Online chess hiatus
I have a few friends who play a bunch of chess. A while back we were doing some of the puzzles over on chess.com and playing a few games over-the-board.
When I was younger I played a lot of chess, at age 13 I'd probably have been around 2000 rating. As an adult however I've not played much as I've had more important things to do with my mental energy. If you've ever played chess seriously you will know what I mean when I say it's a real commitment if you want to get very good at the game.
Earlier in the year I was watching some of the online streamers playing and I found this quite entertaining, I wondered if I too could play some games where I could "take the juicer". I also had some discussions with people about the advancements in chess engines. This led me to wonder what it would be like to play again in this newer era where chess engines are readily available and to see if I still had some ability at the game. Particularly of interest was getting some first hand experience with how engine analysis has changed things. I ended up playing far too much online chess lass month. This was more than just playing casually, I was doing post match analysis using the Stockfish engine to check various different lines and analyse various situations. I was fairly quickly regaining playing strength, many of the habits from playing seriously as a junior came back to me and made some improvements especially in the middle game, an area I previously was weaker in. Annoyingly I was making a lot of very rudimentary blunders, in the games where I didn't blunder I was crushing players but that said due to my rating online I wasn't playing anyone at a high level.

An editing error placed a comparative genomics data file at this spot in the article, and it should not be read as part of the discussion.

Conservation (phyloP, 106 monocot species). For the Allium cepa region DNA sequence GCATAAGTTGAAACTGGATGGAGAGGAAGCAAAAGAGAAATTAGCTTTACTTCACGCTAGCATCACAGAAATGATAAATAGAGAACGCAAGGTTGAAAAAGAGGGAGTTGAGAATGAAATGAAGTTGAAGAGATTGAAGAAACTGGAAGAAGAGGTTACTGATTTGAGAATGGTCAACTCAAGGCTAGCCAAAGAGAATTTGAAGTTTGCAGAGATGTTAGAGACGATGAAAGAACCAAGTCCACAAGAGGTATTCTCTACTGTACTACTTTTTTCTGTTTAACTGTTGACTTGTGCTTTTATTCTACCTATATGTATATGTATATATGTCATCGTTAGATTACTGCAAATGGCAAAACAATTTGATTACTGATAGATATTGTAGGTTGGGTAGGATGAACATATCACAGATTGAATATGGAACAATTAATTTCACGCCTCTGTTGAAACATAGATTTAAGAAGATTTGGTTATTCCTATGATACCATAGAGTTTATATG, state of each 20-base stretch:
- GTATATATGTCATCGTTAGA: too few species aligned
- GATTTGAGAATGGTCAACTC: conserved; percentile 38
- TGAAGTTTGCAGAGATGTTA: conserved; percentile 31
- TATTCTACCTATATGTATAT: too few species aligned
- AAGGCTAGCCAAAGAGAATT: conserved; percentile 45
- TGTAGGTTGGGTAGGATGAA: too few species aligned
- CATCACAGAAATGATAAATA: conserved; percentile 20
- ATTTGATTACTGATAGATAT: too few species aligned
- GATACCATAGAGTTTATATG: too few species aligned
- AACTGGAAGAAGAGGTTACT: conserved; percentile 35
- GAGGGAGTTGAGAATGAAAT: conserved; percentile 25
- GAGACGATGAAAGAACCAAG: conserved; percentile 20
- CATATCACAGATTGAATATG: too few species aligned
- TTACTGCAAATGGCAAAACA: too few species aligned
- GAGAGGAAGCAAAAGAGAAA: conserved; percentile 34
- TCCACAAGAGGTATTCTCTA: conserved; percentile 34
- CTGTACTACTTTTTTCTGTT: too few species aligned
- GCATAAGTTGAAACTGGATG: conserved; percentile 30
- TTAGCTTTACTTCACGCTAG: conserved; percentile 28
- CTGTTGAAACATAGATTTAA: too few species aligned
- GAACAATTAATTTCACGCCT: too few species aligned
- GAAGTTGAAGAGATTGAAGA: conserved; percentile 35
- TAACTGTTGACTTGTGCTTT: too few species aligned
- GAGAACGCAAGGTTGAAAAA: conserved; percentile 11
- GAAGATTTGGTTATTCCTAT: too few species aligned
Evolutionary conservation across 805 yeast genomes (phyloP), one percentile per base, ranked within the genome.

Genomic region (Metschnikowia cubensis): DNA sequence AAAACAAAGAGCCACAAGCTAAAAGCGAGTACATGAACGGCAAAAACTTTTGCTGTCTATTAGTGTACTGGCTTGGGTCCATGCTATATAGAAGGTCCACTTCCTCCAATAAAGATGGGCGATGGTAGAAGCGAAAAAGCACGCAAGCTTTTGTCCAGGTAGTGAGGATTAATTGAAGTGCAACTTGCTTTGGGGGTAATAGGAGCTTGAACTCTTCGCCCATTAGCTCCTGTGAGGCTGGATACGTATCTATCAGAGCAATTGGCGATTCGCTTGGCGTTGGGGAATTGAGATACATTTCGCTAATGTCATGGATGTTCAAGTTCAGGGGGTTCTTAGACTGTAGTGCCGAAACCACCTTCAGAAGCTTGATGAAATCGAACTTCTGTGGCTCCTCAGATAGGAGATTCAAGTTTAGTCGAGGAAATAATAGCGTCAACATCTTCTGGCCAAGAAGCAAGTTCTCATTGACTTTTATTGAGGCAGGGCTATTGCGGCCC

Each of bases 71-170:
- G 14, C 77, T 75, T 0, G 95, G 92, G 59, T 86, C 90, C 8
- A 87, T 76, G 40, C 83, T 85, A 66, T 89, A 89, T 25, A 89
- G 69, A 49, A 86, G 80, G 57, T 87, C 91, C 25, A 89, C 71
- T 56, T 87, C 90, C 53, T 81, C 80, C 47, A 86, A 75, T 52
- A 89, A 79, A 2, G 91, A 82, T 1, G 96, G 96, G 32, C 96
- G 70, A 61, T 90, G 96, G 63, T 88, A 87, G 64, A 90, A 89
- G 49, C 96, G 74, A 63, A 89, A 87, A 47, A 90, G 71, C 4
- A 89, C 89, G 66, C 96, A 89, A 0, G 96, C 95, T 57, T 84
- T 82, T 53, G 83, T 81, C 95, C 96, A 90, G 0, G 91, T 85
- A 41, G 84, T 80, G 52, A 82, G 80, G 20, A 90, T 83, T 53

The difficulty was the mental load, it's very mentally tiring doing this sort of play+analysis routine, I eventually came to the conclusion that the many other things I have going on in my life were more important but more importantly chess was detracting from those more important things due to the amount of mental energy it was consuming. This was noticeably different to other hobbies where I feel like I'm taking a mental break when I engage in them.
There's a quote from Andy Grove's book High Performance Management that I think really applies to this situation:
The single most important resource that we allocate from one day to the next is our own time.
I just couldn't help but shake the feeling I wasn't spending my time in the best way. There came a point where I just didn't feel like I was enjoying playing, in part because I really knew that there were better things I could be doing.
I had one last binge where I did a lot of puzzles on chess.com in one day
I ended up doing 352 of them in the course of a day and thankfully got most of this out of my system.
Going forward I'm not going to be playing online, I'm up for the occasional over-the-board game but I know that I have to be more mature with what I spend my mental energies on.